Firing Squad: European Club Managers Facing the Early Sack This Season
In the days after B/R Football’s Firing Squad column debuted, Bruno Labbadia was sacked as Stuttgart manager and replaced by Thomas Schneider, the club’s former youth coach.
No doubt one or two more from this week’s look at the sack race could be pink-slipped before we reconvene.
After all, their lots in life are hardly getting easier with each passing match.
The following slideshow showcases five managers who could face the firing squad in the early days of their campaigns—two of whom, incidentally, are currently posted in the same city.
Alan Pardew, Newcastle
So long as Joe Kinnear is functioning as director of football at Newcastle—and neither his health nor his job description seem to have changed since last week—Alan Pardew will be at risk of the sack.
Not that any of this is Pardew’s fault.
In tandem with the club’s former directors of football, the 52-year-old established a rather successful record in the transfer market on Tyneside, bringing such players into St. James’ Park as Demba Ba, Papiss Cisse, Hatem Ben Arfa and Yohan Cabaye.
But Kinnear has so far been unable to make any meaningful signings in the summer window and with Newcastle yet to find the back of the net in two Premier League matches so far, the Irishman could well take his fury out on Pardew, who could be forgiven if he fails to shed a tear at his exit.
Pepe Mel, Real Betis
The Andalusian city of Seville could be seeing its two most prominent managers making their exits before too long.
At Real Betis, Pepe Mel has faced the sack on numerous occasions since his appointment in 2010 and as he enters his fourth season in charge of the Verdiblancos, his longevity could end up being one of the things that works against him.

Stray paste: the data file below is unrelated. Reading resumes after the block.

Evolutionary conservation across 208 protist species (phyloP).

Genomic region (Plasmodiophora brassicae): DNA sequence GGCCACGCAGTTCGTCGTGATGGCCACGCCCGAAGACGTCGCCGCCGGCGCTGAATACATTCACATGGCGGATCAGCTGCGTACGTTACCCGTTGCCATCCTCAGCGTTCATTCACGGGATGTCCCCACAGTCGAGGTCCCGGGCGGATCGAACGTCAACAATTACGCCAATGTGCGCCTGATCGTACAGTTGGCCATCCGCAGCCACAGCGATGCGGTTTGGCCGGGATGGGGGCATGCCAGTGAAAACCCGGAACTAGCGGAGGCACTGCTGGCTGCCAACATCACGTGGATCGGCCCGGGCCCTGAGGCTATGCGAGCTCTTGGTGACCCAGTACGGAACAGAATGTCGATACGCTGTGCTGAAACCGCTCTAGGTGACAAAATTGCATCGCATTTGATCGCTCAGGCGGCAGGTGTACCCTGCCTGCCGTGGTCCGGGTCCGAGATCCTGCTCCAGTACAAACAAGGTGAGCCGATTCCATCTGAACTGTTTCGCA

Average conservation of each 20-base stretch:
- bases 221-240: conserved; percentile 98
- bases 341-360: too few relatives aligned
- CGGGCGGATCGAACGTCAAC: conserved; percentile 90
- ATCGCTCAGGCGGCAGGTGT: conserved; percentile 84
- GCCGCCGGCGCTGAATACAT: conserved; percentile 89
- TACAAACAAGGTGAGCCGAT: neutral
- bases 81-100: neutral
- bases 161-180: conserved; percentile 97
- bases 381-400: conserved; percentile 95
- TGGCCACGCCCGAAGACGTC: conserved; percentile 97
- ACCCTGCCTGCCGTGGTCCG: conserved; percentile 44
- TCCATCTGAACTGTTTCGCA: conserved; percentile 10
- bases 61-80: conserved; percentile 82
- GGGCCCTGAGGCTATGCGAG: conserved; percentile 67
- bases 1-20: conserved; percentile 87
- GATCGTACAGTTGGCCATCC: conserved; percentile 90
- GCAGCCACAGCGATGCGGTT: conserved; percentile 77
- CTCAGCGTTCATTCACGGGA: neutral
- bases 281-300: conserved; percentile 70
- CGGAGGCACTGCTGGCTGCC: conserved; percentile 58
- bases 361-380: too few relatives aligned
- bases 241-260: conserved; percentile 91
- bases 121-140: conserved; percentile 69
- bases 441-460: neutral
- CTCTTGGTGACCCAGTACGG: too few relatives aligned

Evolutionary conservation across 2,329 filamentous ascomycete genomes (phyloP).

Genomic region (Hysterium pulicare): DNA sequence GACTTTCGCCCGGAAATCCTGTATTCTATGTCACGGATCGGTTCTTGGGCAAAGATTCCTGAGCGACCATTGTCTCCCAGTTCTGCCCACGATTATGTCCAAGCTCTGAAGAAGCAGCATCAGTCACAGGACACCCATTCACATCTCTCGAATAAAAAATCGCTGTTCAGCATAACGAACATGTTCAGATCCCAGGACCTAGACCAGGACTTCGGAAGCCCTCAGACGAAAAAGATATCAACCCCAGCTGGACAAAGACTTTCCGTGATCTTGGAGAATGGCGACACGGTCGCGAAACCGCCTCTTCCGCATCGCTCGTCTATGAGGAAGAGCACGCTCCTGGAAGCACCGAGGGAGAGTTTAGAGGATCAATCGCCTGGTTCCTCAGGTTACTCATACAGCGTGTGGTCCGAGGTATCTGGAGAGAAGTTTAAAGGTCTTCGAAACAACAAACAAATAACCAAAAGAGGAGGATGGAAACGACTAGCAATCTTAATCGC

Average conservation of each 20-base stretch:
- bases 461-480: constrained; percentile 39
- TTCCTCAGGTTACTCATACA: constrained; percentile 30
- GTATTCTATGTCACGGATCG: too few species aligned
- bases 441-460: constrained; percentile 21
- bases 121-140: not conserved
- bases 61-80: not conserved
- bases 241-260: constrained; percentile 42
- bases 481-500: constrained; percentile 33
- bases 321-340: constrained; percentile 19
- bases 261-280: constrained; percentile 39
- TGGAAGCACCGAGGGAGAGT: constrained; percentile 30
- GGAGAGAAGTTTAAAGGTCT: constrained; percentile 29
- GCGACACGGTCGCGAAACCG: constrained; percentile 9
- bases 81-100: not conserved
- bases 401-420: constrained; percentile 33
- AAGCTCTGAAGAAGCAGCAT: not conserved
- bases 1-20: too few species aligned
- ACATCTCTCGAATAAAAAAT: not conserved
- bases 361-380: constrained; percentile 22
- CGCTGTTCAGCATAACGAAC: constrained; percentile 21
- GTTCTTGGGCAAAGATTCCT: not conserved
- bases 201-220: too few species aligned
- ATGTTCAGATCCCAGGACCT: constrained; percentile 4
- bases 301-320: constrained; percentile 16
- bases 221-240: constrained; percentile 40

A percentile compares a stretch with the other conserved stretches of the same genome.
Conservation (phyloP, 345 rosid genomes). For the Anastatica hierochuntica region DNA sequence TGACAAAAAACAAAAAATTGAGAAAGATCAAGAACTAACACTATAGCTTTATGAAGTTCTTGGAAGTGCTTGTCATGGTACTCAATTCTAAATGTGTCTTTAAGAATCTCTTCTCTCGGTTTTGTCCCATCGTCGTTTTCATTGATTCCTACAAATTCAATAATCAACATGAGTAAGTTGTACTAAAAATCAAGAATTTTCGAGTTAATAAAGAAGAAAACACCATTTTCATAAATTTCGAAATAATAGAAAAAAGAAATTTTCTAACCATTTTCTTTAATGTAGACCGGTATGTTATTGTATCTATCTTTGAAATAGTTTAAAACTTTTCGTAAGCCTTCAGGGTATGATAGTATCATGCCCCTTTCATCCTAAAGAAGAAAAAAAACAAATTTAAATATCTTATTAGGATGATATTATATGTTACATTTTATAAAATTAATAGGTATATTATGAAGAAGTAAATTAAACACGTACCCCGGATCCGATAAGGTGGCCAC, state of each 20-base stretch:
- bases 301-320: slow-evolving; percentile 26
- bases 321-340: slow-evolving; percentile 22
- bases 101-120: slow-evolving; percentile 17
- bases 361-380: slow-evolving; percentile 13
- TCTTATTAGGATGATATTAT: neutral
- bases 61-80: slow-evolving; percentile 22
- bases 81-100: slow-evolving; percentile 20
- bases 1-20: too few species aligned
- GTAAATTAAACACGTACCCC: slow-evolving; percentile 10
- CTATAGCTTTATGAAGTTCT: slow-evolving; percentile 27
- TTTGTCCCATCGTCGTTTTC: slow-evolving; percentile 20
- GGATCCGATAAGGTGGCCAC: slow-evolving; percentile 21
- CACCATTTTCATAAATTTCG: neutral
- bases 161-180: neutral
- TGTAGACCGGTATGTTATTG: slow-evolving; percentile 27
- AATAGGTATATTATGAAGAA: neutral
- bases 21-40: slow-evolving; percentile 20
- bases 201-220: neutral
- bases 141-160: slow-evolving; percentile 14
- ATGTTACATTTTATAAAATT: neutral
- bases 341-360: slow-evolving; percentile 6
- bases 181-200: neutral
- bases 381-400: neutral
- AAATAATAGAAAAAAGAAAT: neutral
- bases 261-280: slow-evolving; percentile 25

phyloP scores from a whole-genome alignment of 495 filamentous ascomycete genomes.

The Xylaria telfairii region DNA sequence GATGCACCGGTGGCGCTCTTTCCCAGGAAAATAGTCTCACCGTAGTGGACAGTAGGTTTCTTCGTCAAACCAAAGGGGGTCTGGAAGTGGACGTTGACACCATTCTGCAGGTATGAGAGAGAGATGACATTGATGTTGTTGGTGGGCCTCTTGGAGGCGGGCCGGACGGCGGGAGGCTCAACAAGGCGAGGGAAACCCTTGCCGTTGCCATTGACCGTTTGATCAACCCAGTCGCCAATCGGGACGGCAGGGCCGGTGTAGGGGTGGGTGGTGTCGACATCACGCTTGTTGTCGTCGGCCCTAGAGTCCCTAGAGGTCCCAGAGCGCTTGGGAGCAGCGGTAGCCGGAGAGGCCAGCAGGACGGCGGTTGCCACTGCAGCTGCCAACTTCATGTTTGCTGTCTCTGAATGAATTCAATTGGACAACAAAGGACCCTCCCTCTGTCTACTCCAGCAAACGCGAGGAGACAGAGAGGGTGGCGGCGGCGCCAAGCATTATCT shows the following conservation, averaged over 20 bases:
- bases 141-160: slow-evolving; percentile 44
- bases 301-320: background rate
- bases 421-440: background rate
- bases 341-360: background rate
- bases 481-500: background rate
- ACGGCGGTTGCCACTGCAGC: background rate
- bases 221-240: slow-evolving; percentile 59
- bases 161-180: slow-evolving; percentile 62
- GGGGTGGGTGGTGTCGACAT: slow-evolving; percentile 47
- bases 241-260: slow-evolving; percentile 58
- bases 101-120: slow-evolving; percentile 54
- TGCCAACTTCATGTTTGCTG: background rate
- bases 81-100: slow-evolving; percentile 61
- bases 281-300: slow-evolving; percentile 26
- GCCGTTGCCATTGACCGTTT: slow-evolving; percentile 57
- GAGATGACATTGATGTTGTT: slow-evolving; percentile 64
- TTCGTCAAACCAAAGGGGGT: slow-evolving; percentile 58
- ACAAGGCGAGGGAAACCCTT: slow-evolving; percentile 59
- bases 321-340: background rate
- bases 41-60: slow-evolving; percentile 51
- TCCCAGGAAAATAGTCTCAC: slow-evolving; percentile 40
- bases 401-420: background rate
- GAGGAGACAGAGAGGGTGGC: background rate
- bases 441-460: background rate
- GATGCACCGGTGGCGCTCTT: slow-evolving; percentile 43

Last season Mel improved the club’s final position in the table from 13th to seventh—given the expectations that accompanied such a strong season, it’s well nigh impossible that he’ll be able to deliver on them.
So far this term Real Betis have lost both their Primera Division matches—away to Real Madrid and at home to Celta Vigo.
Unai Emery, Sevilla
Sevilla have appointed six managers since 2010, so no one who takes the reins at Estadio Ramon Sanchez Pizjuan can expect to stay in their job long-term these days.
Unai Emery is no exception.
Hired in January to replace Michel, who had been in the position only 11 months and whose predecessor had lasted just seven months, Emery managed to take Los Rojiblancos up to ninth in the table last season—a salvage job but still well below the sort of finish the club expect.
So far this season Sevilla are winless in two league matches, having lost 3-1 at home to Atletico Madrid and drawn 0-0 away to Levante.
Emery is on a short leash and could be released at a moment’s notice.
Jens Keller, Schalke
Like Sevilla, Bundesliga side Schalke have been through several managers in the past couple of seasons and current boss Jens Keller was only appointed last December.
Had Die Konigsblauen not progressed beyond PAOK and qualified for the Champions League Group Stage, he would almost certainly have been sacked earlier this week, but his side’s 3-2 win in Greece bought him some time.
As in three or four matches.
Should Schalke falter in their first two Group Stage matches (on Thursday they were drawn into a bracket alongside Chelsea, Basel and Steaua Bucuresti) Keller, 42, will almost certainly be let go, as three Bundesliga matches have yet to produce a single win.
Thorsten Fink, Hamburg
Somehow, Thorsten Fink remains Hamburg manager, despite the worst possible start to the domestic season for Die Rothosen.
Following a week in which German outlet Bild described the situation at the club as a "loony bin" (two players were suspended after going on an unsanctioned holiday to Spain), Hamburg lost 1-0 away to Hertha Berlin and remain second from bottom in the standings.
On Saturday, the side will be at home to Eintracht Frankfurt in their final match before the two-week international break—and if they don’t record a win, it’s almost certain that Fink will walk the plank.